The developers of Web 3.0, however, imagine a more user-centric Internet. Instead of centralized platforms that mine data for profit, the Internet platforms of Web 3.0 will be decentralized -- primarily through the use of blockchain technology -- and premised on an economy that rewards users directly for their contributions.
Decentralization will also allow Web 3.0 to be far more interoperable than the Internet we know today. The centralized platforms of Web 2.0 have a strong incentive to keep their services closed and siloed: the more services a person gets from a single source, the greater the revenue and market power of that source. Therefore, keeping users in-platform for as long as possible is important to Web 2.0 businesses.
However, because Web 3.0 applications are decentralized, they are not financially incentivized to keep users in-platform. This promises to enable higher levels of interoperability across services and networks.
Interoperability on Web 3.0 will support a new class of applications
This higher level of interoperability promises to enable an entirely new class of web applications. Because decentralized networks rely on consensus mechanisms to operate, security is essentially "baked in": in order to manipulate a blockchain network, more than 50 percent of the computers or "nodes" that support it would need to be compromised.
Web 3.0 applications therefore promise to be much more secure than Web 2.0 applications. And decentralized applications are always open source. Since there is no single centralized authority, there is no incentive to keep source code private. This adds an additional layer of security and safety to Web 3.0 applications.
Choosing the right decentralized VPN for your needs and budget
Because decentralized VPNs operate on the principles of both decentralization and open-source software, they offer an unparalleled level of security. But when you're choosing which decentralized VPN to use, there are a few important things to consider:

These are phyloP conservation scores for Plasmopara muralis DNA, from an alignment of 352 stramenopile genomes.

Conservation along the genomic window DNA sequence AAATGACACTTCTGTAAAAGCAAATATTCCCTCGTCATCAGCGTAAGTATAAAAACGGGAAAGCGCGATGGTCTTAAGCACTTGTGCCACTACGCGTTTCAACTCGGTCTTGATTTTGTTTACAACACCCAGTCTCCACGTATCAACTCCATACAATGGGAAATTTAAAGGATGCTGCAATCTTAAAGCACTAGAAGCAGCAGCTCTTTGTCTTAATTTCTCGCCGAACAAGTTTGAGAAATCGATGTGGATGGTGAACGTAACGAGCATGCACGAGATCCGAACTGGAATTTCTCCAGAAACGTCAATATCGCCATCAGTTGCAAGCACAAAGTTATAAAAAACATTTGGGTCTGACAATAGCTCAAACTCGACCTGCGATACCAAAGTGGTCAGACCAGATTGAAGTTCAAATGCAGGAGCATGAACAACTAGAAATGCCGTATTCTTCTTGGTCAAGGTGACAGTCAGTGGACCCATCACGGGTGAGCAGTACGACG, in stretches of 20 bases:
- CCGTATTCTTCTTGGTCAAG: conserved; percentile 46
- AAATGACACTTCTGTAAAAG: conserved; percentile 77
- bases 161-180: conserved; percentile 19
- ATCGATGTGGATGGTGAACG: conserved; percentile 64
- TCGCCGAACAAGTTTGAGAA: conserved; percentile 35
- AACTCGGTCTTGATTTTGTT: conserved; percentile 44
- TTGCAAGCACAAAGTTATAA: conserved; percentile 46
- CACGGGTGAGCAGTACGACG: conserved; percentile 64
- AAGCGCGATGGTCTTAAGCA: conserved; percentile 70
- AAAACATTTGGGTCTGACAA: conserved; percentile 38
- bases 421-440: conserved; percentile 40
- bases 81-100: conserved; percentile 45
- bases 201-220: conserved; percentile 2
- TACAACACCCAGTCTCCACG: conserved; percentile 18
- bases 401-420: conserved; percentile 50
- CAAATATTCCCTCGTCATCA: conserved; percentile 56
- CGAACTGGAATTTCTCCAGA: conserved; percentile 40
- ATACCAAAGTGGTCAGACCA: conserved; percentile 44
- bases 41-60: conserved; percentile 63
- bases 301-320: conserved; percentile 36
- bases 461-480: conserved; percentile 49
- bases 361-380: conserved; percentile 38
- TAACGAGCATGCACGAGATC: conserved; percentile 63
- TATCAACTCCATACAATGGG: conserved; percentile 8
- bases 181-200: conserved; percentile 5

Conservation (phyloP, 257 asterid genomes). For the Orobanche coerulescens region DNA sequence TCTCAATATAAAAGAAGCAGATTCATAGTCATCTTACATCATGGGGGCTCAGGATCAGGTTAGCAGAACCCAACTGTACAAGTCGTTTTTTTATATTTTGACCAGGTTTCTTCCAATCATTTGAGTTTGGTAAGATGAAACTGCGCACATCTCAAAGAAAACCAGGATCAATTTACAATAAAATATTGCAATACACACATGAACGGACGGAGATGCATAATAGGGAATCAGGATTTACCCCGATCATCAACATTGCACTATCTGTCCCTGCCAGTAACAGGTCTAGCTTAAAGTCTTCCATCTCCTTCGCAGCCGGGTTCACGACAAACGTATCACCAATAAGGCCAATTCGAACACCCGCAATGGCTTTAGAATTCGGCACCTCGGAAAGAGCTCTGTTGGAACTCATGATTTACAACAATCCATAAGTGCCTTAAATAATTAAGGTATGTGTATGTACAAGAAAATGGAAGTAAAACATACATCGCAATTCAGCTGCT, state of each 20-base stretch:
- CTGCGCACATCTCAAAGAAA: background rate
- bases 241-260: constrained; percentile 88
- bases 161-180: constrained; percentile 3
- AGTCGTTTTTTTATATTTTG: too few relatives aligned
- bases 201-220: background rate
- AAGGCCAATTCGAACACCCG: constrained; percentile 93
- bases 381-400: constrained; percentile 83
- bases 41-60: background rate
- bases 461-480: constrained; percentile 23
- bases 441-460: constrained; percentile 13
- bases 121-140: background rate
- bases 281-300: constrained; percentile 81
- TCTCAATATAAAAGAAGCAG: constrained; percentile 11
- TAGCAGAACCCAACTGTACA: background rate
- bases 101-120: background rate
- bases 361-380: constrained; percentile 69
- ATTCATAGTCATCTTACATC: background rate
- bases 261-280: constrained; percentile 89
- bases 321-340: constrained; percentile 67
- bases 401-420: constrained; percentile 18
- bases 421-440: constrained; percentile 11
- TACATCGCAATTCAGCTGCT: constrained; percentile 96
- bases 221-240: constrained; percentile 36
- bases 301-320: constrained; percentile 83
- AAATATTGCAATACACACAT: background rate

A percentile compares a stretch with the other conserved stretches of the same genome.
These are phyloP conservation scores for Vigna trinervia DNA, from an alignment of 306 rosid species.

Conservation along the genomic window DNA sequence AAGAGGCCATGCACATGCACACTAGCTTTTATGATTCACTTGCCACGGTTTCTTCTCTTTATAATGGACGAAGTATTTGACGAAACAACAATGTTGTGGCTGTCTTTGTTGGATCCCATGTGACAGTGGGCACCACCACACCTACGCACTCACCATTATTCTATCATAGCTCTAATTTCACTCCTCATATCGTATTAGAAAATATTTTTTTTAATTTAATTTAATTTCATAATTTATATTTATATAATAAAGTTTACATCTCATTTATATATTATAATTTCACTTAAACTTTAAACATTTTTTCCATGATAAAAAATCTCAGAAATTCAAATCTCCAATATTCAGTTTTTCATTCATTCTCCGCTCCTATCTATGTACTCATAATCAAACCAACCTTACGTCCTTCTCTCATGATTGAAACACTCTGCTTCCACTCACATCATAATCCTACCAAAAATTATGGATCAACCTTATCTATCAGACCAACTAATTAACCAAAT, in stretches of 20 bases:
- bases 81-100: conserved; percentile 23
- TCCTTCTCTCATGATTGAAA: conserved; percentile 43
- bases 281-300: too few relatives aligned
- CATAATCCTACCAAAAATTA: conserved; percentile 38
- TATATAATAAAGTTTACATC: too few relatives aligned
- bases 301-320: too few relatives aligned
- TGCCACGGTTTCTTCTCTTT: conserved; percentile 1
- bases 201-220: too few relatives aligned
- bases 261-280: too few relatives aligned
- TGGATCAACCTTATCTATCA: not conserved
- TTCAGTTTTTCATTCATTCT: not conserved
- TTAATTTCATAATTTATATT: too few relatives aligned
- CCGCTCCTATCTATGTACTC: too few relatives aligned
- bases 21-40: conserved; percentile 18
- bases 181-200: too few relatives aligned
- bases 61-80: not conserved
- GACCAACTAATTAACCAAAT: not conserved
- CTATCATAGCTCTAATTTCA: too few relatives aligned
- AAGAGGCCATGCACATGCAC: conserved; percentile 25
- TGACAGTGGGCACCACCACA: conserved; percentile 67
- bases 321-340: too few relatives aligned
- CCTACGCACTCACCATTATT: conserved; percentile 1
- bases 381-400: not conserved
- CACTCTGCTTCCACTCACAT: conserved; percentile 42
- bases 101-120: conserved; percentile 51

- Cost: Ideally, a decentralized VPN should have a scaling cost model; people should not have to pay for bandwidth they don't use. At the same time, paying too little for any VPN service can be a red flag. There's no such thing as free lunch: if a VPN is offering its services at no cost, it's likely that the VPN is collecting and selling your personal information.
- Bandwidth: If you're a private individual that uses a VPN for casual browsing, you aren't going to need the same level of bandwidth that a major corporation would need. Conversely, if you're trying to broadcast video over a VPN, you will likely require significant bandwidth in order to have a positive experience. Choose a decentralized VPN provider that can provide you with the appropriate amount of bandwidth that suits your specific needs.
- Ease of use: Depending on what you're using your VPN for, you may require varying degrees of customization. Ideally, a VPN's user interface should include statistics and a real-time dashboard. Other options might include the ability to optimize bandwidth for certain streams or ports (such as gaming, streaming videos, or transferring large files).
- Compatibility: If you're a casual Internet user, your VPN's capabilities for interoperability may not be an issue for you. However, if you are planning on using your decentralized VPN with roaming clients or other pieces of software, be sure to check whether a particular provider's VPN is compatible with the software you'd like to use.
Orchid brings leading providers together through a unique, decentralized privacy marketplace. You purchase bandwidth on a pay-as-you-go basis, so you will never pay for capacity that you don't use. There are no monthly fees or minimums. And Orchid's native digital currency, OXT, and innovative payments system known as probabilistic nanopayments are designed to ensure Orchid users can rely on fast, consistent connections and download speeds.
People can get started on Orchid for as little as $1. Through in-app purchases on Orchid's mobile and desktop applications, it's easy to set up an Orchid account with an ordinary credit card. By making privacy affordable, accessible, and fast, Orchid's decentralized VPN network is helping reclaim the Internet as a place of freedom and curiosity.
Download Orchid today to start exploring the Internet freely.